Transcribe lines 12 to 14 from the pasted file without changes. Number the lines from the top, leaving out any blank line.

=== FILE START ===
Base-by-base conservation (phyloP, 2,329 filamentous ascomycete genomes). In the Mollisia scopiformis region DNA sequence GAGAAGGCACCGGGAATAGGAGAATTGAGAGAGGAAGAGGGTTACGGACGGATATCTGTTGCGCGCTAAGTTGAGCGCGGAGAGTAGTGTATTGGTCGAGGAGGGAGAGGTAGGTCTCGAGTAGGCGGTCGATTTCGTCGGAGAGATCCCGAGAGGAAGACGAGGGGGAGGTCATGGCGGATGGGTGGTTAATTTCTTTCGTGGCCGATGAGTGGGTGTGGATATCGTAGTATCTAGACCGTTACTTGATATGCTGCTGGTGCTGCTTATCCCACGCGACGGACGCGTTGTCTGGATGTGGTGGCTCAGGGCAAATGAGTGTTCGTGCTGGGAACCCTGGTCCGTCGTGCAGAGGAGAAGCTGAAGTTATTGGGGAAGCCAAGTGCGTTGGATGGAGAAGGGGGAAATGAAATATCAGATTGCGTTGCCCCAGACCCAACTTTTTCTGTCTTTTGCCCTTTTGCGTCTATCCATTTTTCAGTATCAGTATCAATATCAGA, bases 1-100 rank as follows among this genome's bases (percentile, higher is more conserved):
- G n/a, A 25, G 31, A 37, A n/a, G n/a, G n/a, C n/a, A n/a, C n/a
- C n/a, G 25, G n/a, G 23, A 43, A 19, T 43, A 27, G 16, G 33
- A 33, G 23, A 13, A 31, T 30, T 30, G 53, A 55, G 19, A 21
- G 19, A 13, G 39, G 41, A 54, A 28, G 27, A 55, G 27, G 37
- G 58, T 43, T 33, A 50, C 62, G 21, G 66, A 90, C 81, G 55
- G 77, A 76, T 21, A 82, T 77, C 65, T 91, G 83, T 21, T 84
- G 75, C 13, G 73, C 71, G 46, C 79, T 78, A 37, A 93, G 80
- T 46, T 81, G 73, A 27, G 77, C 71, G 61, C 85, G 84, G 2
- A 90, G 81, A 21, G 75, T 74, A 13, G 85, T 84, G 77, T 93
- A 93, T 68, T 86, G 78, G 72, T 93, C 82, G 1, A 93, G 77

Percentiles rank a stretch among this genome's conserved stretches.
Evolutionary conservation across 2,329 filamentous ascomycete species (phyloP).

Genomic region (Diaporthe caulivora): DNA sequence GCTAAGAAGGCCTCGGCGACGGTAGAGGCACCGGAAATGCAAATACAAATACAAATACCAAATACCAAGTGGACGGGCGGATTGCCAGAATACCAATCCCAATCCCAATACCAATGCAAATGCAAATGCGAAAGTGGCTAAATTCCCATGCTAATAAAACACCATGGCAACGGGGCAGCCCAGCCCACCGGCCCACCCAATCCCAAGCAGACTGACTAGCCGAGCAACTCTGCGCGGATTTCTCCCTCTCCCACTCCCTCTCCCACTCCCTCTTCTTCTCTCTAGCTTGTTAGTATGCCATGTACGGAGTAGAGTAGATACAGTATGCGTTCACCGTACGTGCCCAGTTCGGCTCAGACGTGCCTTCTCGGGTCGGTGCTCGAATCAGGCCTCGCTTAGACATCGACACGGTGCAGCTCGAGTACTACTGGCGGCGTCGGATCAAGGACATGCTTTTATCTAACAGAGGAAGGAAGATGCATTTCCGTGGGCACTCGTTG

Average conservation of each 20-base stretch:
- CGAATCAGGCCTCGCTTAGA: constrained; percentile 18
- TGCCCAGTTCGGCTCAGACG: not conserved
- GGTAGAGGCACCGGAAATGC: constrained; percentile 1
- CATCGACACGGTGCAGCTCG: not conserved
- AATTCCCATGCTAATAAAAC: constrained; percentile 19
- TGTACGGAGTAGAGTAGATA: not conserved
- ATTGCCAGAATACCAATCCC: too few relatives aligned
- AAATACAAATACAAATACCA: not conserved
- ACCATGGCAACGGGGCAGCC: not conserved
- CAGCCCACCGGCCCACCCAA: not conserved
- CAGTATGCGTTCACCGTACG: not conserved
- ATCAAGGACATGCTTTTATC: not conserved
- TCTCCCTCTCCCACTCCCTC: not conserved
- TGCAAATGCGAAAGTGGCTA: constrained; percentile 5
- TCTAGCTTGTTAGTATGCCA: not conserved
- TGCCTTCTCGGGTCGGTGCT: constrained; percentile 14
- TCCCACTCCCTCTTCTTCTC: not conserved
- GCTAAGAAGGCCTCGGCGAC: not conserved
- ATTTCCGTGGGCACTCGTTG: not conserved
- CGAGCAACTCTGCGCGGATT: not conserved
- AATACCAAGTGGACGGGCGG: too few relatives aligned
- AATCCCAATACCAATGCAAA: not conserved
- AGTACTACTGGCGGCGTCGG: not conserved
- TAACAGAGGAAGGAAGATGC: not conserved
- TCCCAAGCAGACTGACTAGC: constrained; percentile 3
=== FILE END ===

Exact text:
Percentiles rank a stretch among this genome's conserved stretches.
Evolutionary conservation across 2,329 filamentous ascomycete species (phyloP).

Genomic region (Diaporthe caulivora): DNA sequence GCTAAGAAGGCCTCGGCGACGGTAGAGGCACCGGAAATGCAAATACAAATACAAATACCAAATACCAAGTGGACGGGCGGATTGCCAGAATACCAATCCCAATCCCAATACCAATGCAAATGCAAATGCGAAAGTGGCTAAATTCCCATGCTAATAAAACACCATGGCAACGGGGCAGCCCAGCCCACCGGCCCACCCAATCCCAAGCAGACTGACTAGCCGAGCAACTCTGCGCGGATTTCTCCCTCTCCCACTCCCTCTCCCACTCCCTCTTCTTCTCTCTAGCTTGTTAGTATGCCATGTACGGAGTAGAGTAGATACAGTATGCGTTCACCGTACGTGCCCAGTTCGGCTCAGACGTGCCTTCTCGGGTCGGTGCTCGAATCAGGCCTCGCTTAGACATCGACACGGTGCAGCTCGAGTACTACTGGCGGCGTCGGATCAAGGACATGCTTTTATCTAACAGAGGAAGGAAGATGCATTTCCGTGGGCACTCGTTG